How are you living Social+? Please share your story with us! On Twitter, use #socialpositive to share your everyday decisions and actions that result in a net positive social impact. Send us your picture wearing your Social+ shirt along with a story about how you choose to live Social+ and we may feature you on The Activist’s Muse! Through social media, we can inspire each other to be more aware of, and intentional about, making a difference.

Social+

Being carbon neutral is great, but I would like to suggest that being social positive, which we might cutify by writing Social+, is even better.

Social+ goes way beyond being carbon neutral. People who are Social+ also:

– consider the human impact of every decision they make

– are actively involved in their communities

– express kindness and compassion toward others on a daily basis

Similar to carbon neutrality, social positivity can be assessed  by reviewing our daily, weekly, monthly, and annual activities to determine if our net social impact is, indeed, positive. I know that on some days, I may be Social-; this may even out if considering my activities over a period of time.

What Social+ activity did you do today? Are you Social+ this week?

Changemaker Chat: Jon Elliot Ramer

Jon Eliot Ramer (born 1958) is an American entrepreneur, civic leader, inventor, and musician. He is co-founder of several technology companies including Ramer and Associates, ELF Technologies, Inc., and Smart Channels,as well as the designer and co-founder of several Deep Social Networks. Former Executive Director of the Interra Project, he is a co-founder of Ideal Network, a group-buying social enterprise that donates a percentage of every purchase to a non-profit or school.  Ideal Network is a certified B-Corp that was recognized as “Best in the World for Community” in 2012 by B-Labs. He is also the designer and co-founder of the Compassionate Action Network International,[an organization based in Seattle, that led the effort to make the city the first in the world to affirm Karen Armstrong‘s Charter for Compassion. Ramer is also the songwriter and lead guitarist in the band Once And For All.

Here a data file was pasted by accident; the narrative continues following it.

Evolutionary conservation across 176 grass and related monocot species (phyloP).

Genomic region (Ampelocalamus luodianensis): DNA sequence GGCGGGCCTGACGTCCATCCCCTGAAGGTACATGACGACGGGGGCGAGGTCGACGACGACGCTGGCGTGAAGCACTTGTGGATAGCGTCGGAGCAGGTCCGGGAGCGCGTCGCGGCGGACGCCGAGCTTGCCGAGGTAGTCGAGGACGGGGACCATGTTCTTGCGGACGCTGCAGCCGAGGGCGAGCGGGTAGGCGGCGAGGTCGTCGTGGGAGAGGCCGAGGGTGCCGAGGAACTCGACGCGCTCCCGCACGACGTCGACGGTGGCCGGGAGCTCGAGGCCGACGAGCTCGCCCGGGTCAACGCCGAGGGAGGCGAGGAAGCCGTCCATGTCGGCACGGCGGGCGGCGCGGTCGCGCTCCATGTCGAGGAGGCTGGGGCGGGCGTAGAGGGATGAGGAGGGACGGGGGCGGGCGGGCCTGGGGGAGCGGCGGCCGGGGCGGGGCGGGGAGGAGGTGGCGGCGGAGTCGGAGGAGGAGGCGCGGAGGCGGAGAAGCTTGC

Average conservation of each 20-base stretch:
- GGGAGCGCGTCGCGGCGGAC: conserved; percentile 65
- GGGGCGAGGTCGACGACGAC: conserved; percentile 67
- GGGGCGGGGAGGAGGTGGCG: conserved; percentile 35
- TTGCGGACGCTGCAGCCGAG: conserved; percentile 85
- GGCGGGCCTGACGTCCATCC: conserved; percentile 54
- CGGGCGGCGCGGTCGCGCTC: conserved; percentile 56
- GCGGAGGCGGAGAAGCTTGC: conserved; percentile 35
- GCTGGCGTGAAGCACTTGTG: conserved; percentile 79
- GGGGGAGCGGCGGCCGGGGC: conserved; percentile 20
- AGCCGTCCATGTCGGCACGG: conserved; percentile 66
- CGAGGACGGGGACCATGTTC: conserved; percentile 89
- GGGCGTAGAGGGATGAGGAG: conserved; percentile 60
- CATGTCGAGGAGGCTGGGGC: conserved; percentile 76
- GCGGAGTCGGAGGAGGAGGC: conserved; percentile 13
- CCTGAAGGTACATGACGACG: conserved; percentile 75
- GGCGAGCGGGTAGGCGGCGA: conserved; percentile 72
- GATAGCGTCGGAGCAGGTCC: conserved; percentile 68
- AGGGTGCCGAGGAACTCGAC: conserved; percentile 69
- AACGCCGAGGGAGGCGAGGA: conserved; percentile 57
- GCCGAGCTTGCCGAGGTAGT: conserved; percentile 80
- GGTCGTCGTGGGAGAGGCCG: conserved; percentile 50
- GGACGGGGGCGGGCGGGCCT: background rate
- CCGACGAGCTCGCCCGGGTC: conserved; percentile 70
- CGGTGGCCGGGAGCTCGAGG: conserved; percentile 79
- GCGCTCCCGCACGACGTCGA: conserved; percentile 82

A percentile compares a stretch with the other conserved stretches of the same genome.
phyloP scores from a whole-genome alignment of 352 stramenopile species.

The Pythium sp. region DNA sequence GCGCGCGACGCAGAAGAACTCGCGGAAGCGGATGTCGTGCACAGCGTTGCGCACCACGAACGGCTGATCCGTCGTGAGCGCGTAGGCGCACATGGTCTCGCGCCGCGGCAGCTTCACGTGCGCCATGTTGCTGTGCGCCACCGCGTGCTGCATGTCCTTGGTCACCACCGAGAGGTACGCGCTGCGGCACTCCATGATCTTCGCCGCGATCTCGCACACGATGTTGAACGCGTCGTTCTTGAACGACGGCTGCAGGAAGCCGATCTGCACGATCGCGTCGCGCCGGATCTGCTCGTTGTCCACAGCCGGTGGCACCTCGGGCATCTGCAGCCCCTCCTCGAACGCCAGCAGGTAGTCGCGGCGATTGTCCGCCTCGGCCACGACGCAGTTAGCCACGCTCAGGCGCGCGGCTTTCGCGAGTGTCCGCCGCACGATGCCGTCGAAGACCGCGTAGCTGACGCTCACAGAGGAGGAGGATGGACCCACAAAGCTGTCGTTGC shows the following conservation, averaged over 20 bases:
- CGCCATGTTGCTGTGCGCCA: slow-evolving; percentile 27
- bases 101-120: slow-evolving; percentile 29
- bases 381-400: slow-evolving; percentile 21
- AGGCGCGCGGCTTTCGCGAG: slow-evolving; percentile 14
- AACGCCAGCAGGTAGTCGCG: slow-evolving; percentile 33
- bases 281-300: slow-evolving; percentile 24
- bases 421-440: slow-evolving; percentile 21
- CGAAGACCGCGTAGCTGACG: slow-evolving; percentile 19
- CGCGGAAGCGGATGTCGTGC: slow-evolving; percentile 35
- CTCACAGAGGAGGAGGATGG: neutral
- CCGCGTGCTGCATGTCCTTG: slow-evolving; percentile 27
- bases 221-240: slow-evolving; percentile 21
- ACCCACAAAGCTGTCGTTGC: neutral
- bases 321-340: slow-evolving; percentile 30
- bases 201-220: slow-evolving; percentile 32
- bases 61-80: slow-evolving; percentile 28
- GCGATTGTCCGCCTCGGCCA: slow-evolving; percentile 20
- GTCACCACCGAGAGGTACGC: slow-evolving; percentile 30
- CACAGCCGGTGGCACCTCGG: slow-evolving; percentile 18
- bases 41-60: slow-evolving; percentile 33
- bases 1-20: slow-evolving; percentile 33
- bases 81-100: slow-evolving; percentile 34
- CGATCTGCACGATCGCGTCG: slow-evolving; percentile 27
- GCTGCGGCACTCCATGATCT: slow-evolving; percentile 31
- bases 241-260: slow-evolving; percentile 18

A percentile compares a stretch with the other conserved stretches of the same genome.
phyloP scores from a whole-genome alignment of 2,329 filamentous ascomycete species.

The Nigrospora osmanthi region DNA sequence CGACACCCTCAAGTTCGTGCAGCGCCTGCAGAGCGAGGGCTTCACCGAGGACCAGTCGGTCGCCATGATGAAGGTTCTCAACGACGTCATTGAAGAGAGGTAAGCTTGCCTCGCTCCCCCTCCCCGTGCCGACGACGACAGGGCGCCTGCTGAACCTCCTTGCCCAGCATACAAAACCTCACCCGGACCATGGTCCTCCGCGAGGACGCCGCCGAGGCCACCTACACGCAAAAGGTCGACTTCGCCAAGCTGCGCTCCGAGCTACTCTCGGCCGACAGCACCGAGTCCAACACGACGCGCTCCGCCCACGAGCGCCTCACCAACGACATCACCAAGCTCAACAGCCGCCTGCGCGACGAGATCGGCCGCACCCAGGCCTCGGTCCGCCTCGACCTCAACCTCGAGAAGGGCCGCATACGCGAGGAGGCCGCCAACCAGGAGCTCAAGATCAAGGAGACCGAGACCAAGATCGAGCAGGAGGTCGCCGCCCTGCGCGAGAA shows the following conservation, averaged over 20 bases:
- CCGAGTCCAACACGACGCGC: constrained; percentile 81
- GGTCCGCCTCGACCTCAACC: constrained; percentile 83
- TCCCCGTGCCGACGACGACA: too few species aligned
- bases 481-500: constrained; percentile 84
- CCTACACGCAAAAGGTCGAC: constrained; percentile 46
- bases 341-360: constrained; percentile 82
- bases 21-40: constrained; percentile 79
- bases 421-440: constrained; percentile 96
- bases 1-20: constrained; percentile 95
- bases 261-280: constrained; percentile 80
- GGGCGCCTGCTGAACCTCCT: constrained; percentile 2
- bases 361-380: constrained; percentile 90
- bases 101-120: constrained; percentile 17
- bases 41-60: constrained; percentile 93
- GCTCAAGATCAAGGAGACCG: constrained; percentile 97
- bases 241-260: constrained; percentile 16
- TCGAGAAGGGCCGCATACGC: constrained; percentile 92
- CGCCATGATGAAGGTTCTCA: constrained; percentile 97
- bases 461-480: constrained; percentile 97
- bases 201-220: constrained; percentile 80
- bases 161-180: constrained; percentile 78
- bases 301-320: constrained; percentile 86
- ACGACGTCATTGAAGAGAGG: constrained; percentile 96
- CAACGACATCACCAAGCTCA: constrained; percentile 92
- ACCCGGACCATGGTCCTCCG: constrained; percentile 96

How did you first become interested in social change?

My interest in social change has been a part of my life since I was a kid. I had the sense that things were out of balance; and then I learned that the only way they would change was if we did something about it. I never felt complaining was enough, I felt call to get involved, myself, directly.

How do you define social justice?

For me social justice means ensuring that everybody has an equal opportunity and a fair chance to participate as I do.  In the Jewish tradition there’s a phrase Tikkun O’lam which means to mend, heal and transform that world.  This has guided me through my life journey.